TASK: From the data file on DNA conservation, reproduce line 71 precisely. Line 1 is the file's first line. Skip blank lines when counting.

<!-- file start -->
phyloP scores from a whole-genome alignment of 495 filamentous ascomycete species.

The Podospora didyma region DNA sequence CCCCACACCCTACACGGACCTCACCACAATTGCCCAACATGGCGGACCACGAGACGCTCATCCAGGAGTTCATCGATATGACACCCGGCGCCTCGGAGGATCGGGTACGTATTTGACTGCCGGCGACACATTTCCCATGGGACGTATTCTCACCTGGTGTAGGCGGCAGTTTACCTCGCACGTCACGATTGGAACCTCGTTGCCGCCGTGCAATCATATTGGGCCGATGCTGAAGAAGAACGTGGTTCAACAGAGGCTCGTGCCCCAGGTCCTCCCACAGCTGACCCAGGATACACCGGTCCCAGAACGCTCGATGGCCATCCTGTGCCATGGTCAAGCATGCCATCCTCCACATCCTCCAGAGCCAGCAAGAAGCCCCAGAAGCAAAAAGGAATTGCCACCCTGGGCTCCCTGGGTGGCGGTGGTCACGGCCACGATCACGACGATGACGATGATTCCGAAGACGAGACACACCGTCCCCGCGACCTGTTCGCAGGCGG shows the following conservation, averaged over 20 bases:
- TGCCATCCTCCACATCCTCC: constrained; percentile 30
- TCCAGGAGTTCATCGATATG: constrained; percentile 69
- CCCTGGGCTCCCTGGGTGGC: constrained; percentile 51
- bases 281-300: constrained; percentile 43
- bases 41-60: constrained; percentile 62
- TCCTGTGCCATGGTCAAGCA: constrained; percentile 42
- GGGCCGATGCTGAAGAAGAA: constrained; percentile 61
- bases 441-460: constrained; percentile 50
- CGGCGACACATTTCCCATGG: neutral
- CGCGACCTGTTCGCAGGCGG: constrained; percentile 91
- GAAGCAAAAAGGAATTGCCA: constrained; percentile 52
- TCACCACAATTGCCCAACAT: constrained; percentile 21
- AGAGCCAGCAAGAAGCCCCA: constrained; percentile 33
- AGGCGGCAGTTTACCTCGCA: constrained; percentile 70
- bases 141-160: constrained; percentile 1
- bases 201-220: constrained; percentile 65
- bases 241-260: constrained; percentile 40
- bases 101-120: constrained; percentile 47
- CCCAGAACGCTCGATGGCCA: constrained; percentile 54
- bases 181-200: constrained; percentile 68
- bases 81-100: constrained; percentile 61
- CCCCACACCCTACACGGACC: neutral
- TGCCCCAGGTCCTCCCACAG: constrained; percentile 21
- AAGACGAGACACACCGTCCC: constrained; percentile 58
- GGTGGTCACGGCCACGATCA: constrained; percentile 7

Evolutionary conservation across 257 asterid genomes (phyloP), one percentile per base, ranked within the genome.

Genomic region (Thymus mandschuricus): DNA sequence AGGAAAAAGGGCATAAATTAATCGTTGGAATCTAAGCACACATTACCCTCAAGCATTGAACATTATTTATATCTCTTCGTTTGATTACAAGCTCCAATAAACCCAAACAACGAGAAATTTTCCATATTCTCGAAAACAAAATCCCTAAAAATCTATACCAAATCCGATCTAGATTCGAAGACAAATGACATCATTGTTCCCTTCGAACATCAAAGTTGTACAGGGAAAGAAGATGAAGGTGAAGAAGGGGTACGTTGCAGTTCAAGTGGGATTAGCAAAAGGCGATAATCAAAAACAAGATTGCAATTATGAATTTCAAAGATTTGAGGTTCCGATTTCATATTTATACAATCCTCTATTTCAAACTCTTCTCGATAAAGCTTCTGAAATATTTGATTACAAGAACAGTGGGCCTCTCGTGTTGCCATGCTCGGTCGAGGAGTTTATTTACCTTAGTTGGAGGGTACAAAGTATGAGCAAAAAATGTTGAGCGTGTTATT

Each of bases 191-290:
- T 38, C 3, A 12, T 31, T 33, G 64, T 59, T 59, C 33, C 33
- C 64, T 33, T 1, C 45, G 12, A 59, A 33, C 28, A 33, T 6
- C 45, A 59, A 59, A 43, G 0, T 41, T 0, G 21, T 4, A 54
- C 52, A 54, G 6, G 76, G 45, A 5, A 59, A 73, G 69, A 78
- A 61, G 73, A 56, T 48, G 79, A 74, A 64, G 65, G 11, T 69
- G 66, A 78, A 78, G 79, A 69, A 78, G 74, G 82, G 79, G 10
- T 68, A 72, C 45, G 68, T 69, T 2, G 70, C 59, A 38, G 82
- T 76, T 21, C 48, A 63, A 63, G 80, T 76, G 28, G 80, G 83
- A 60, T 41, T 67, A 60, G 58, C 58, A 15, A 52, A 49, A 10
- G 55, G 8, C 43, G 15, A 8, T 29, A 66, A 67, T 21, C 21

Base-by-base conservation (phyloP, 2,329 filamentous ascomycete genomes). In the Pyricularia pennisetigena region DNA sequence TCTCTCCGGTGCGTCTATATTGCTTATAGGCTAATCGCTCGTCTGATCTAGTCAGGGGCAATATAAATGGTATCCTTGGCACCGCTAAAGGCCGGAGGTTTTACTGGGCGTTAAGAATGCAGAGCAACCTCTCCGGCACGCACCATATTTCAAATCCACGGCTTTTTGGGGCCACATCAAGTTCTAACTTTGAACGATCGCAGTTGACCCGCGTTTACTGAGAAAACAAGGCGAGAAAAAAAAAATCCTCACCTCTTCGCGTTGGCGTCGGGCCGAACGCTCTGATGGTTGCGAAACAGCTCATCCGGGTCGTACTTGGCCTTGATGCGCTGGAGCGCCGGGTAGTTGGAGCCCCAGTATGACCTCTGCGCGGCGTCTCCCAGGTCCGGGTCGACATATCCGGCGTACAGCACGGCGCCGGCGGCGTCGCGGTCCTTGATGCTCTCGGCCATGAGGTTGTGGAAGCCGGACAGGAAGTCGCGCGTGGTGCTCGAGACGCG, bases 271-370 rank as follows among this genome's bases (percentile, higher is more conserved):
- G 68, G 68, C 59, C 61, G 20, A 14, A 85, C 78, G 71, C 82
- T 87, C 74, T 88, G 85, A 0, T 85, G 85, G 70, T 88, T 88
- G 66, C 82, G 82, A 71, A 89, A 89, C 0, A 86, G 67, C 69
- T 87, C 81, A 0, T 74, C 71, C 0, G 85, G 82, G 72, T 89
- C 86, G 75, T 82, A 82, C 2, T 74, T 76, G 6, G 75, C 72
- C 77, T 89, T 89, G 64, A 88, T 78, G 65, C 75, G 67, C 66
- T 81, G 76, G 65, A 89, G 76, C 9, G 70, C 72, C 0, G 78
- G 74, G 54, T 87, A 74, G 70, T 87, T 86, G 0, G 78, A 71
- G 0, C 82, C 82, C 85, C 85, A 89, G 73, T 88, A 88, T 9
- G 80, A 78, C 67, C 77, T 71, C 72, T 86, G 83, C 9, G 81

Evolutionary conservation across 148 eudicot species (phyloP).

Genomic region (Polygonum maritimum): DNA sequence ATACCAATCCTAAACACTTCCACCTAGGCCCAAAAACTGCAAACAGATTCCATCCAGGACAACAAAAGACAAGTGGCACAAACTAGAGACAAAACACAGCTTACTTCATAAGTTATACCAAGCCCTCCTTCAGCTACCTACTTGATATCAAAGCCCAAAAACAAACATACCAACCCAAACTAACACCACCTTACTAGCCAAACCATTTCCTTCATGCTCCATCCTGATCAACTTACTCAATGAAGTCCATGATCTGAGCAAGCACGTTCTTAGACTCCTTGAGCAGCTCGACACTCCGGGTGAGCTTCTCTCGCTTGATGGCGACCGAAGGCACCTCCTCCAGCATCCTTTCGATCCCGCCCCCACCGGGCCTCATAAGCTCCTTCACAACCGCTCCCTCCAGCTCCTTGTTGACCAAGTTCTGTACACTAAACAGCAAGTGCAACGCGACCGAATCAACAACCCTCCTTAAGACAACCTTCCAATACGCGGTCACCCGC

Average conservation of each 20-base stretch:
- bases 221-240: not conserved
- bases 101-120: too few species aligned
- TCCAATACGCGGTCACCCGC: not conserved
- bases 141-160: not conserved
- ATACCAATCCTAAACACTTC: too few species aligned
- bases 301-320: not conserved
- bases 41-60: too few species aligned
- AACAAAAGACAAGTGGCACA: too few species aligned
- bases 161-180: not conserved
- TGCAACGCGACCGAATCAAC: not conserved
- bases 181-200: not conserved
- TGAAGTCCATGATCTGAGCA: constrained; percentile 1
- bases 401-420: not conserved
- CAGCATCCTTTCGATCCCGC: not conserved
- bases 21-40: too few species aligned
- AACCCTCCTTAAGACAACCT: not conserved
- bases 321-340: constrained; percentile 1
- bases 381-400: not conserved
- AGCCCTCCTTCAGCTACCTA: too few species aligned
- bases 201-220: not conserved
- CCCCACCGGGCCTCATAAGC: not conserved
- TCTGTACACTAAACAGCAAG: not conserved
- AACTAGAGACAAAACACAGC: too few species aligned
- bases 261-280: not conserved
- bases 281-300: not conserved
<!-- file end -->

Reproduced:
- bases 321-340: constrained; percentile 1